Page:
By Park Si-soo
The ongoing winter has shattered many records in Korea's modern meteorological history and more records are expected to be rewritten before it is over.
Record high snowfall in central parts of the country early this month already broke a 73-year-old record. In Seoul on Wednesday, the mercury dropped to minus 15.3 degrees Celsius, challenging the lowest temperature in the capital city of -16.7 degrees, set on Jan. 22, 2004.
Southern parts of the peninsula are also struggling with "unprecedented" blizzards.
According to the Korea Meteorological Administration (KMA), Younggwang, a rural country in South Jeolla Province, was bombarded with 20.5 centimeters of snow, while other towns in the vicinity saw snowfall ranging from three to 10 centimeters.
"It's rare to see such heavy snow in southern parts of the country," a KMA official said.
The KMA said the entire peninsula will experience cold temperatures until Saturday, but added that it will be slightly warmer next week. It cited an overly expanded continental high pressure front over Russia as the major culprit for the unusual weather.
But it seems that Korea is not an isolated victim by the unexpected inclement weather. As reported, parts of China, Europe and the United States have also been hit by their largest snowfall ever, causing massive flight cancelations and road traffic problems.
Many domestic and international weather experts blame the unexpected cold spell sweeping the northern hemisphere on global warming, or the El Nino phenomenon. Some specialists recently brought up the possibility that it is a sign of what they call the beginning of a "Mini-Ice Age."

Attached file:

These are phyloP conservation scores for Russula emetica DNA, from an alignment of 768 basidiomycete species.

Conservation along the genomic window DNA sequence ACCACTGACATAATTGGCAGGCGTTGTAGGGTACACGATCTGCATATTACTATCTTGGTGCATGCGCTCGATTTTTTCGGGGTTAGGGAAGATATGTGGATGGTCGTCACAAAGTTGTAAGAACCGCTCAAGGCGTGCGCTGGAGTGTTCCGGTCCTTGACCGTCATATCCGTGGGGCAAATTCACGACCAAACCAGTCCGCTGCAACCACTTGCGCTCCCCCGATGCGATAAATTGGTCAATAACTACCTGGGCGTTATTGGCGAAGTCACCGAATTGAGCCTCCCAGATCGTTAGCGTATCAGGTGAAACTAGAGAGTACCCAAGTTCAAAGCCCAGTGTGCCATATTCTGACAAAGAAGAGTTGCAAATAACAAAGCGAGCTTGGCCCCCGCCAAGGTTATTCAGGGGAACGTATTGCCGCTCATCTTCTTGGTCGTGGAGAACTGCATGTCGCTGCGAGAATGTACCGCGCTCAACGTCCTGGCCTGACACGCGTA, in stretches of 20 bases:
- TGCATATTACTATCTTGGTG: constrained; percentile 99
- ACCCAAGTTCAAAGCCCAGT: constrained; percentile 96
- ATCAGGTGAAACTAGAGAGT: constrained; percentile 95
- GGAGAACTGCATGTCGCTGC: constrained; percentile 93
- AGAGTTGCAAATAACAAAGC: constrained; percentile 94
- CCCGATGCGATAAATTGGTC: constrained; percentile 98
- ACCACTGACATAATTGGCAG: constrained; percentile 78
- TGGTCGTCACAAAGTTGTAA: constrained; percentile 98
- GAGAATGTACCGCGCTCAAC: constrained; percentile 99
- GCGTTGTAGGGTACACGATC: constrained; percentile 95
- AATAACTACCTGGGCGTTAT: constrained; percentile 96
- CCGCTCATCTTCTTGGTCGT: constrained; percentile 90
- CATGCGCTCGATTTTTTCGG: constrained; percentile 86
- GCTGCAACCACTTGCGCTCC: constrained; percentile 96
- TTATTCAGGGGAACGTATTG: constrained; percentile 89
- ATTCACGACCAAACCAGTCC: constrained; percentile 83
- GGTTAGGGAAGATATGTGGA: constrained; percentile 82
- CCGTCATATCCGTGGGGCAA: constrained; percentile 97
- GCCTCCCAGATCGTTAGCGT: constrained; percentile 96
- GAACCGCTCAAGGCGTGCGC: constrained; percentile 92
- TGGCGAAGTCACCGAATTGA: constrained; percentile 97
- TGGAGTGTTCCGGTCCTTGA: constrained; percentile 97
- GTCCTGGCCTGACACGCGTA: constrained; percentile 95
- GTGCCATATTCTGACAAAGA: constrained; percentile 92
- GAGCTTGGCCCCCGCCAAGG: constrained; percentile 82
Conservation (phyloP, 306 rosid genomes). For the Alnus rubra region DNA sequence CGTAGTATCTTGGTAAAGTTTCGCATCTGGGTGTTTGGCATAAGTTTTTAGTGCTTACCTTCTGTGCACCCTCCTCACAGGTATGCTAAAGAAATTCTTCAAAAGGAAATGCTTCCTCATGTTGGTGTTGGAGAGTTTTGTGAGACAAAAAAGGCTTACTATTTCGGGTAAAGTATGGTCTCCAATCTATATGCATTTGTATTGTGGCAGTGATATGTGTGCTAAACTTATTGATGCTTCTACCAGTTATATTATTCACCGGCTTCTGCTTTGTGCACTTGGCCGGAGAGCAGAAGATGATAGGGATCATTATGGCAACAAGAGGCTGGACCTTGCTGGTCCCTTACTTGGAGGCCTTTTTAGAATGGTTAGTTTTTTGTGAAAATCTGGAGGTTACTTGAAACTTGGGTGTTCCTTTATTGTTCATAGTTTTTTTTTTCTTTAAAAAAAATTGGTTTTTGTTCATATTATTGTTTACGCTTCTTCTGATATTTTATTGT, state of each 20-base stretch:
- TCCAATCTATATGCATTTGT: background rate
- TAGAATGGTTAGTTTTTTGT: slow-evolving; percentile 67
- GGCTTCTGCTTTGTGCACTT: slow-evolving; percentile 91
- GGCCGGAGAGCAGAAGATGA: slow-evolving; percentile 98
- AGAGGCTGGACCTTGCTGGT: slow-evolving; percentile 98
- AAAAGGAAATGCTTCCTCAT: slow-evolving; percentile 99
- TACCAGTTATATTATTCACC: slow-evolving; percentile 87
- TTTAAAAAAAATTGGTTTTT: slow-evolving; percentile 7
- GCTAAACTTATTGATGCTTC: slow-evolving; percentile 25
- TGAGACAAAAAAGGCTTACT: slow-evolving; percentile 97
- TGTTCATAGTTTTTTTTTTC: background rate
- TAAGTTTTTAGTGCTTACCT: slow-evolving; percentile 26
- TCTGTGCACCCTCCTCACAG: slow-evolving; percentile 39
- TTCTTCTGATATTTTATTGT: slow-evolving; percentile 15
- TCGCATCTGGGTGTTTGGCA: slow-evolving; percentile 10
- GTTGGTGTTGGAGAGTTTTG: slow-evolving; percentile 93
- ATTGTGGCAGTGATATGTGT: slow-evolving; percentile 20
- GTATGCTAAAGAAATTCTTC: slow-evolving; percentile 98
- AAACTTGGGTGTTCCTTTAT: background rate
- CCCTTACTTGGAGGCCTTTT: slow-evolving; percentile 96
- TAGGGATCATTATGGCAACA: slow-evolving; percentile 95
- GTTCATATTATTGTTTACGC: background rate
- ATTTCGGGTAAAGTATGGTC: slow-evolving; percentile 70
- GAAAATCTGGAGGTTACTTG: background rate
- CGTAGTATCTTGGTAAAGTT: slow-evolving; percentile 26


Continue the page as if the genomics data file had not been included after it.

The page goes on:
One of the advocates of this surprising theory is Prof. Mojib Latif, one of the world's leading climate modelers. According to the Daily Telegraph newspaper in the United Kingdom, Latif said the world could be in for a spell of cooler temperatures, rather than hotter conditions, as a result of cyclical changes in ocean currents for the next 20 or 30 years.
The weather expert also questioned the widely held view that global temperatures will rise rapidly over the coming years. But the professor underlined the effect will be "temporary."
Another news outlet, Mail Online, reported the weather was the start of a worldwide trend toward colder weather, which it alleged challenges global warming theories.
It also said the predictions are based on an analysis of natural cycles in water temperatures in the Pacific and Atlantic oceans.
The KMA said, "It's still too early to judge to see the ongoing weather conditions are the beginning of a new Ice Age."